Mofi Wright was the embodiment of hard-work and was always eager to acquire new knowledge. Though a physical chemist, there was hardly any undergraduate course he could not teach, and he would comprehensively pre-moderate all examination papers before calling the stipulated Board of Examiners meeting to brainstorm and finalise his efforts. He kept researching and writing scientific papers even while he was Vice Chancellor & Principal. I am presently still editing and finalising a UNESCO commissioned book for which both of us wrote the first part and also served as overall editors; a process that was delayed by his sudden illness. Sadly for him this book will eventually be published posthumously.
Professor Wright and I eventually forged a fairly close father-and-son relationship. I remember once when a senior colleague got himself entangled with two female students leading to the cancellation and rescheduling of a chemistry examination paper, Mofi called me to his office and advised me, like a father to a son; the sermon he preached to me had guided me throughout my professional academic career.
When as a result of the lavish hosting of the OAU summit the economy nose-dived thereby making the university and the country in general increasingly uninhabitable and I told him I wanted to migrate in search of better opportunities, Mofi consistently encouraged me to stay home and serve “my country and my people”, even if I had to engage in extra income-generating activities to make ends meet. It was then that he enlisted me as a member of the West African Examinations Council (WAEC) family. In addition to having me recruited as an Assistant Examiner of O’ Level Chemistry, he also subsequently ensured that I joined him as Examiner of the A’ Level Chemistry Paper 1 while he served as Chief Examiner.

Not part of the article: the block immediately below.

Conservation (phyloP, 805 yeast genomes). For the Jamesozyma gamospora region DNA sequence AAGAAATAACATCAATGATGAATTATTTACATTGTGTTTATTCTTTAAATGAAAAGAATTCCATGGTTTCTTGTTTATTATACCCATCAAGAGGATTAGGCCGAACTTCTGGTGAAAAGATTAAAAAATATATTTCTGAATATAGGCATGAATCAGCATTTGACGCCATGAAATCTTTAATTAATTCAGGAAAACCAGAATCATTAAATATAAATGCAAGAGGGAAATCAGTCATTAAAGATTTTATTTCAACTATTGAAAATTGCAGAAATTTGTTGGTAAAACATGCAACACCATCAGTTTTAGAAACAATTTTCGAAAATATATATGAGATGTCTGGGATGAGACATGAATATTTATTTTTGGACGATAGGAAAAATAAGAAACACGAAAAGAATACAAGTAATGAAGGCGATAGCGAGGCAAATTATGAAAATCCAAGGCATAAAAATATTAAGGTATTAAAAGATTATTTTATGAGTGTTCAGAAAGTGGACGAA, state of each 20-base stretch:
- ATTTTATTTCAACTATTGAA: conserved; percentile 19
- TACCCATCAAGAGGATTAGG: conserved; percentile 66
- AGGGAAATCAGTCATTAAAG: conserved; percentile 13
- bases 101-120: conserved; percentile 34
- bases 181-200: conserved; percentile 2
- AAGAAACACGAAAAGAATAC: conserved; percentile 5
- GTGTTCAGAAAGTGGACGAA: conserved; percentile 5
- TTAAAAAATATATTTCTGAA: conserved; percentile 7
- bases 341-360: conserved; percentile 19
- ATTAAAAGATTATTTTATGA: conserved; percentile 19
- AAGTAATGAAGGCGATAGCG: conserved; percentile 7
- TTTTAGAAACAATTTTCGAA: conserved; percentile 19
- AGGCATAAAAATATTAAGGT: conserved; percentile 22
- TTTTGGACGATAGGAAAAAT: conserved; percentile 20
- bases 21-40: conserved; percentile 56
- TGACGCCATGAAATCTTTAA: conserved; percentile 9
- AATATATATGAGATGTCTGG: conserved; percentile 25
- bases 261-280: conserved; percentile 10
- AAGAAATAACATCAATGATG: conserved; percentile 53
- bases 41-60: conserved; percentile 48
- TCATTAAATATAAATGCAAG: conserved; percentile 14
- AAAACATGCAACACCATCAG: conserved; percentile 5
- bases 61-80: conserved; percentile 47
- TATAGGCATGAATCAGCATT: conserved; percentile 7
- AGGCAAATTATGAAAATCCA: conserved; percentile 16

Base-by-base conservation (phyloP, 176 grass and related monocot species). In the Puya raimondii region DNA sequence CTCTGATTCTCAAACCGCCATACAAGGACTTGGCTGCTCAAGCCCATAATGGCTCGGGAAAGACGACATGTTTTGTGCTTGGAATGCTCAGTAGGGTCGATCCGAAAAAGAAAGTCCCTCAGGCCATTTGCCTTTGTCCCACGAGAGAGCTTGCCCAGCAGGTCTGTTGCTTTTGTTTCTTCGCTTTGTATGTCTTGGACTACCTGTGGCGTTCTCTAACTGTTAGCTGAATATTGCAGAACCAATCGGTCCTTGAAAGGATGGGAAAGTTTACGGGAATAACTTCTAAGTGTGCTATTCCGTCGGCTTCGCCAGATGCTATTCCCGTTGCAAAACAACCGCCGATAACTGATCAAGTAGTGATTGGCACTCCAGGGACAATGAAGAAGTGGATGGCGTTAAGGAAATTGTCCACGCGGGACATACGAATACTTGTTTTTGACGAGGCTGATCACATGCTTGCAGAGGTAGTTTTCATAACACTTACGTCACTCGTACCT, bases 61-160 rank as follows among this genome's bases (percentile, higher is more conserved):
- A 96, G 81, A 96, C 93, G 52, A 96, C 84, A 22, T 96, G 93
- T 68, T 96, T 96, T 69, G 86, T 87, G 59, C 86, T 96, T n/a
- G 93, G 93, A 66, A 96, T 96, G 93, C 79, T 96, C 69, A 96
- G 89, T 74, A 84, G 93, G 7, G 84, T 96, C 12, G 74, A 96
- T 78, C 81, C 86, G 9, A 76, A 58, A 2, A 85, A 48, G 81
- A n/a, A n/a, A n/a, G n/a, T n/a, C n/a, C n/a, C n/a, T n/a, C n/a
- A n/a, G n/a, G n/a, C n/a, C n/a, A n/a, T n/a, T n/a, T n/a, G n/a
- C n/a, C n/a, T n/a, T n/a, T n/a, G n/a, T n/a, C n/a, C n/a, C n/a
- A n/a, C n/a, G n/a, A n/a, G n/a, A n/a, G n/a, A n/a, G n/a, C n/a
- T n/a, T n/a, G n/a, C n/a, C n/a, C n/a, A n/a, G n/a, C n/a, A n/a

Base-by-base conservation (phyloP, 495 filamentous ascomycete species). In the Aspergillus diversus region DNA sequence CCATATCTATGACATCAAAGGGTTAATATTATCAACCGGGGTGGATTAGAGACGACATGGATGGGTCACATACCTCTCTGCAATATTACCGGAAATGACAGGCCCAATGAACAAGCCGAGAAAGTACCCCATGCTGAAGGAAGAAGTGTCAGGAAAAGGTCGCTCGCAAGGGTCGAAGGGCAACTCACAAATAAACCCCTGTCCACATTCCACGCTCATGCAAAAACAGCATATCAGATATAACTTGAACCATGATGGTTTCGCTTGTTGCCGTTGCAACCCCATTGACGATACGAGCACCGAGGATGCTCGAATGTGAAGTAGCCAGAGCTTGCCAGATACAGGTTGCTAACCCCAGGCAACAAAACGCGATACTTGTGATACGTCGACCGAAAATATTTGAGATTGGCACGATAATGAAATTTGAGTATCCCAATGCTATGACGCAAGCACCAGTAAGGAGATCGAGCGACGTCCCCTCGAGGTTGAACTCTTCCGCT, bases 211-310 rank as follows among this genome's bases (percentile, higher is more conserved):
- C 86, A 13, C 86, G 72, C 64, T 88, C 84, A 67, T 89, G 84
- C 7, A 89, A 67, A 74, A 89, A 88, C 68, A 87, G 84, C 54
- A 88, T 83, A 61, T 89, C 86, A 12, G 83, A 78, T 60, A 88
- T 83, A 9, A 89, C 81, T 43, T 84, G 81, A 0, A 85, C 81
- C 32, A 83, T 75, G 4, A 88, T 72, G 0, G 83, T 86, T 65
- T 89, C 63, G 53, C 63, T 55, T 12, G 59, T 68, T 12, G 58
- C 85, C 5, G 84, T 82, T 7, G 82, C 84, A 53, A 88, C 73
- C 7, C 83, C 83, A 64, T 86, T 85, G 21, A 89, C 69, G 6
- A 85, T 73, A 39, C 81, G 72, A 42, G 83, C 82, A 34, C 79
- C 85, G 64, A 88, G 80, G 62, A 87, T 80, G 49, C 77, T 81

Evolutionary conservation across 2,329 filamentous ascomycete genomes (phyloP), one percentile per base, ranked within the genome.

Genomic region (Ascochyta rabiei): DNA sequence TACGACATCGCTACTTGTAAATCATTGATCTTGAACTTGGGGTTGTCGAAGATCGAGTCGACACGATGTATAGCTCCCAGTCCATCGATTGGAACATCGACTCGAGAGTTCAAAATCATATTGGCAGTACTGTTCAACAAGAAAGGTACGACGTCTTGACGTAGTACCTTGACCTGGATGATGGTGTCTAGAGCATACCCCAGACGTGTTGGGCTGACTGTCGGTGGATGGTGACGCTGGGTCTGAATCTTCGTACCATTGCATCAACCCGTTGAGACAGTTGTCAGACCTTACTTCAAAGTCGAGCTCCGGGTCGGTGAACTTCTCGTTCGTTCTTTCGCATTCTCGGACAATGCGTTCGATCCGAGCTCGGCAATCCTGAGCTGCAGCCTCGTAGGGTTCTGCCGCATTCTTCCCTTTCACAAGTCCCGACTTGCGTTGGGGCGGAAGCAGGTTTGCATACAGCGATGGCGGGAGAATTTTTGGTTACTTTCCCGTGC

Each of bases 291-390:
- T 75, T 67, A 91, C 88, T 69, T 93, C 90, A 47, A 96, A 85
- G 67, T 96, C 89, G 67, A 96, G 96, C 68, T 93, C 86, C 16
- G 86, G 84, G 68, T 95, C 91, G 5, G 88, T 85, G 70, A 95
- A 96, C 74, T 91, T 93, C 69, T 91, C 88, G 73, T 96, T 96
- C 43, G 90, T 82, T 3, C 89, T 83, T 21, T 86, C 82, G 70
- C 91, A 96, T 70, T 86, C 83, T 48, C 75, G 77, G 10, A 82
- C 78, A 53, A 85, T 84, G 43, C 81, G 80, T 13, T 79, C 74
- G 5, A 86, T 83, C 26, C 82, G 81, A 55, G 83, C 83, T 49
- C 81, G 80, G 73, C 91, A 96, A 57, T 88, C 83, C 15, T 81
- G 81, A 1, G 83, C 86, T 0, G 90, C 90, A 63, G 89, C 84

It was also he that nominated me as the University’s representative on the WAEC Governing Council; a relationship I maintained in various capacities for an unbroken almost 15 years.
Throughout our relationship Mofi never asked to know my tribe, my political persuasion, nor ever met any of my parents or close relatives; I am sure to him such issues were irrelevant to forging a wholesome human relationship. This is a cardinal principle I inculcated from this great man.
From the foregoing it can be concluded that the late Professor Mofi Wright was a highly patriotic man whose virtues of hard-work, fairness, blindness to tribe/race, religion, gender and political persuasion and his selfless devotion to academia and to education generally he succeeded in imparting to his peers and admirers thereby leaving indelible footprints in the sands of time that will help shape the future of education in this Land that we love, our Sierra Leone.
True, though a brilliant scientist and academic his administrative credentials were not perfect, a point I can personally attest to; but then no one is perfect! One thing I know about Mofi Wright is that when once he became thoroughly convinced about the rightness of a policy or line of action he will go all out to implement it, even if he had to employ aggressive/bullying means to do so. I pray those he hurt in this process will forgive him.
MAY HIS SOUL REST IN PERFECT PEACE AND MAY MOTHER EARTH GENTLY REST ON HIM!
By Dr. Thomas B. R. Yormah